This post now returns to the format established previously; that is, an original song and one from the folk tradition. I will close this Letter with a song written by Eric Bogle, one of Australians finest songwriters. Its title, My Youngest Son Came Home Today. From his 1982 album, Scraps of Paper, the song captures the anguish of a parent burying  their young son, killed in the Northern Irish conflict which tore apart Belfast from 1969 to 1998 when the Good Friday agreement was signed, establishing a precarious peace. The song does not specify from which tradition the dead man comes. Over the years it has been co-opted by the Republican side and the lyrics do seem to support this. Wikipedia observes, When Billy Bragg covered the song, he changed the line dreams of freedom unfulfilled (which echoes the language of Nationalists) to dreams of glory unfulfilled. This allows both traditions, Republican and Loyalist, to share in the grief the world of the song generates- and for this reason I have incorporated Bragg’s amended solitary word in my own version.

In times past, representations of grief, such as Michelangelo’s Pieta where Mary holds the body of the dead Jesus across her lap, speaks powerfully of sorrow, compassion, and devotion. Just days ago, the anguish on President Zelensky’s face, captured by a photographer, when he was asked to comment on the video of the woman who found her slain son in a well demonstrates the power of visual imagery in the 21st Century.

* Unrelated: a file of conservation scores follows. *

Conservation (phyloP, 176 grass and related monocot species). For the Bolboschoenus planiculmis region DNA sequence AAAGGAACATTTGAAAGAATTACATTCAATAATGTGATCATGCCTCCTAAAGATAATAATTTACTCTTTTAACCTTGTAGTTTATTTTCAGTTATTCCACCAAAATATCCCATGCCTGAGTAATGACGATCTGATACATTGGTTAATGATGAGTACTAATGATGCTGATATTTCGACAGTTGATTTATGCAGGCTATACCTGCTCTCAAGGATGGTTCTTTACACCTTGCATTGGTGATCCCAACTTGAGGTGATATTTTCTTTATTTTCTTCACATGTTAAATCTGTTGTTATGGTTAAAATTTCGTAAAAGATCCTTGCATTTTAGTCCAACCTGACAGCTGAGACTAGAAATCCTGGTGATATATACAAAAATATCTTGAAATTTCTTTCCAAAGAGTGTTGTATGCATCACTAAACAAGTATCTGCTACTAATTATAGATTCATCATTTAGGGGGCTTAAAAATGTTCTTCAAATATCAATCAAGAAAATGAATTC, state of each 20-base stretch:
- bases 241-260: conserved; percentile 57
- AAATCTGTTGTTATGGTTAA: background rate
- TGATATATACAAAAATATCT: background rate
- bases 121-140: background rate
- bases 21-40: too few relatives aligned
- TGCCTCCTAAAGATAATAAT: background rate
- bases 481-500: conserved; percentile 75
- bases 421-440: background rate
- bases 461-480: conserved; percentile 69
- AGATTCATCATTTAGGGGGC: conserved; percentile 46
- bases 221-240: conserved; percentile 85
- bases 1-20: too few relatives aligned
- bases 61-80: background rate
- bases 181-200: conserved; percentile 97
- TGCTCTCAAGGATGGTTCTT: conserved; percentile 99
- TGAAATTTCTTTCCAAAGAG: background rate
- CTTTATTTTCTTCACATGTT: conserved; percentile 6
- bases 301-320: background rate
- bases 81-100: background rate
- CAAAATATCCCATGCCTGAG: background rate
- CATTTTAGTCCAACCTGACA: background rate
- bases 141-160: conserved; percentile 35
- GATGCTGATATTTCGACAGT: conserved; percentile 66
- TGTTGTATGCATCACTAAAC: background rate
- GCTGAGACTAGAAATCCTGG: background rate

Departing from my usual practice, I will not wait until Friday morning to post this letter but will do so when I finish recording this episode of Letters From Quotidia so, I will end with the observation that the Polish Dominican, Jarolsav Krawiec, the provincial vicar, who has written eloquently about the past weeks of conflict in Ukraine,  refers in his letters to the power of poetry, music, art and prayer as the members of his community work to cope with the unfolding challenges in a country changing by the hour. Now for the song My Youngest Son Came Home Today, as so many will from these latest killing fields.[insert song]

Credits: All written text, song lyrics andmusic (including background music) written and composed by Quentin Bega unless otherwise specified in the credits section after individual posts. Illustrative excerpts from other texts identified clearly within each podcast. I donate to and use Wikipedia frequently as one of the saner sources of information on the web.

Technical Stuff: Microphone- Shure SM58; (for the podcast spoken content) Audio Technica AT 2020 front-facing with pop filter); Apogee 76K also used for songs and spoken text.

For recording and mixing down: 64-bit N-Track Studio 9 Extended used; Rubix 22 also used for mixing of microphone(s) and instruments. I use the Band in a Box/RealBand 2022 combo for music composition.